“I trust us to negotiate solutions that will take care of both of us.”

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Couples might reach toward such statements with the hope their very utterance will somehow make them true. Lo and behold, with enough patience, time, and reassurance, it can work. The good of the relationship is instilled within the hearts of each as a reliable constant. Arguments can come and go, leaving the underlying love undisturbed. With each round, a chance to grow up all over again.

Reference:

Mahler, M., Pine, F., & Bergman, A. (2000). The psychological birth of the human infant symbiosis and individuation. New York, NY: Basic Books.

© Copyright 2018 GoodTherapy.org. All rights reserved. Permission to publish granted by Jonathan Bartlett, MA, MFT, therapist in Campbell, California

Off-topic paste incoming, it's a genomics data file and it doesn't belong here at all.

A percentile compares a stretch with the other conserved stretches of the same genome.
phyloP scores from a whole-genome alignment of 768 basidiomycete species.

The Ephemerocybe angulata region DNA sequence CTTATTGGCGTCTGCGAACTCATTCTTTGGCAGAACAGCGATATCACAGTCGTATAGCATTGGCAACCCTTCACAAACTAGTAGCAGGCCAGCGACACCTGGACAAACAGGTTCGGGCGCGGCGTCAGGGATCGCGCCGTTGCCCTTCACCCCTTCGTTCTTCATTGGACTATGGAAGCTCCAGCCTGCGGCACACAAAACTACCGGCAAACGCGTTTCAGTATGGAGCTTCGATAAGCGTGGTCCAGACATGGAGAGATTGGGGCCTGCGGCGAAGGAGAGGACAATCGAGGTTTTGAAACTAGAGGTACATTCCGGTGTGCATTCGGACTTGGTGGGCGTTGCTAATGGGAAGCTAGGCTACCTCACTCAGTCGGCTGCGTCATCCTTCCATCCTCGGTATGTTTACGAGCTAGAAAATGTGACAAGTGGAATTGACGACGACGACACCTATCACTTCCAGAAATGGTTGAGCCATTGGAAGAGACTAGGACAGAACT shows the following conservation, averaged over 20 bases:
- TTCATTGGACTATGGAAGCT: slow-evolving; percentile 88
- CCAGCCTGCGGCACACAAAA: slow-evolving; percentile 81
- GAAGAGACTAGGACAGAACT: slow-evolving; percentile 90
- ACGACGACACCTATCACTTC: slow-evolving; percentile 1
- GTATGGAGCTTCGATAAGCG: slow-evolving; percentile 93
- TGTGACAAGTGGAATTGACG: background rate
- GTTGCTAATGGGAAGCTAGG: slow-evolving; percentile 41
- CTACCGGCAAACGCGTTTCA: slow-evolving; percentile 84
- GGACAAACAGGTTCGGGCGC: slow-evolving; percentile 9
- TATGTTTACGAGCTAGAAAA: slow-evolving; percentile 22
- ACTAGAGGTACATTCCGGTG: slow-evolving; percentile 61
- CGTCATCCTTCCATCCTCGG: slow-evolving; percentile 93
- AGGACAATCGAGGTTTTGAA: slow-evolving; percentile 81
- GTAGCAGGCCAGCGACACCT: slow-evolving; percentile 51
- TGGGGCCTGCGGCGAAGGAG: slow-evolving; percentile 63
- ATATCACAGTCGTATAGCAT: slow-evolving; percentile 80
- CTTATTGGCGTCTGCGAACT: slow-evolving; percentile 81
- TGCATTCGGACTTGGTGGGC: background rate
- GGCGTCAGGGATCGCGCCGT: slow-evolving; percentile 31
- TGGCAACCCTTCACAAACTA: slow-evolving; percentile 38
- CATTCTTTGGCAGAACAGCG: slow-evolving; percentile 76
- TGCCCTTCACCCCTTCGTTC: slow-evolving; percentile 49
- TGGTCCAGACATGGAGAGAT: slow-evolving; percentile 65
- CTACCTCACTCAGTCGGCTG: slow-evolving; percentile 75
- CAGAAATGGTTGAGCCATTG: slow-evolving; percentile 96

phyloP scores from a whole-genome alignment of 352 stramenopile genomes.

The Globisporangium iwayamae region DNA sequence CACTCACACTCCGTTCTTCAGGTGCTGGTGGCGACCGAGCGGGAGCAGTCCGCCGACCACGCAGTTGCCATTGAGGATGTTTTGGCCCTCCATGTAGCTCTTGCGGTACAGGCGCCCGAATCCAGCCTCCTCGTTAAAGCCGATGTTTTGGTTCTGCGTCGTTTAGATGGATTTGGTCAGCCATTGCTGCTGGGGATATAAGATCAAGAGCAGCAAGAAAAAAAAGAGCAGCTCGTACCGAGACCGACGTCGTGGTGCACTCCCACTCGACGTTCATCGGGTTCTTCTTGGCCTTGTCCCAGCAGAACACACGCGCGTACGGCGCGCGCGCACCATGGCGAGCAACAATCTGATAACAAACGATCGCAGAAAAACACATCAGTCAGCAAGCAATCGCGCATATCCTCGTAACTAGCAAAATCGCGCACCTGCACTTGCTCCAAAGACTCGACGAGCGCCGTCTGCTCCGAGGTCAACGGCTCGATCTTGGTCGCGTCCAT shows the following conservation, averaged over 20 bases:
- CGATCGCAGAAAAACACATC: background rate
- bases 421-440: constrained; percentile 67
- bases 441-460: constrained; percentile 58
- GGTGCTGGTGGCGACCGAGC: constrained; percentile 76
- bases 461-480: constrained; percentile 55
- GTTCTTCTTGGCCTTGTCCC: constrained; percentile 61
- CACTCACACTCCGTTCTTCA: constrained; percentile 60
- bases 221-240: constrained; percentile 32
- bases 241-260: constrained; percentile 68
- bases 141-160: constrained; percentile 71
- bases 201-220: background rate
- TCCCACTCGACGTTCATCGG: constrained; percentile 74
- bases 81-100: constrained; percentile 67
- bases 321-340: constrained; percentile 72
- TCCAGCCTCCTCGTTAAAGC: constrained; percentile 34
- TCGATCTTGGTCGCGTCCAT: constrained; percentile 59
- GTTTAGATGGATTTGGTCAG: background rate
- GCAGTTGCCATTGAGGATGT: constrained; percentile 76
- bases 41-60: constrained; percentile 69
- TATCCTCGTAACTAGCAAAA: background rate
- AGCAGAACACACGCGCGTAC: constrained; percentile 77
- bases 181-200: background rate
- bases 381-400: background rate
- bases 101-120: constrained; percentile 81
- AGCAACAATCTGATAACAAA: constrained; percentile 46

The preceding article was solely written by the author named above. Any views and opinions expressed are not necessarily shared by GoodTherapy.org. Questions or concerns about the preceding article can be directed to the author or posted as a comment below.

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  • Greg

    Greg

    June 25th, 2018 at 3:34 PM

    I’ve been “faking it till I make it” my whole marriage. It can be done.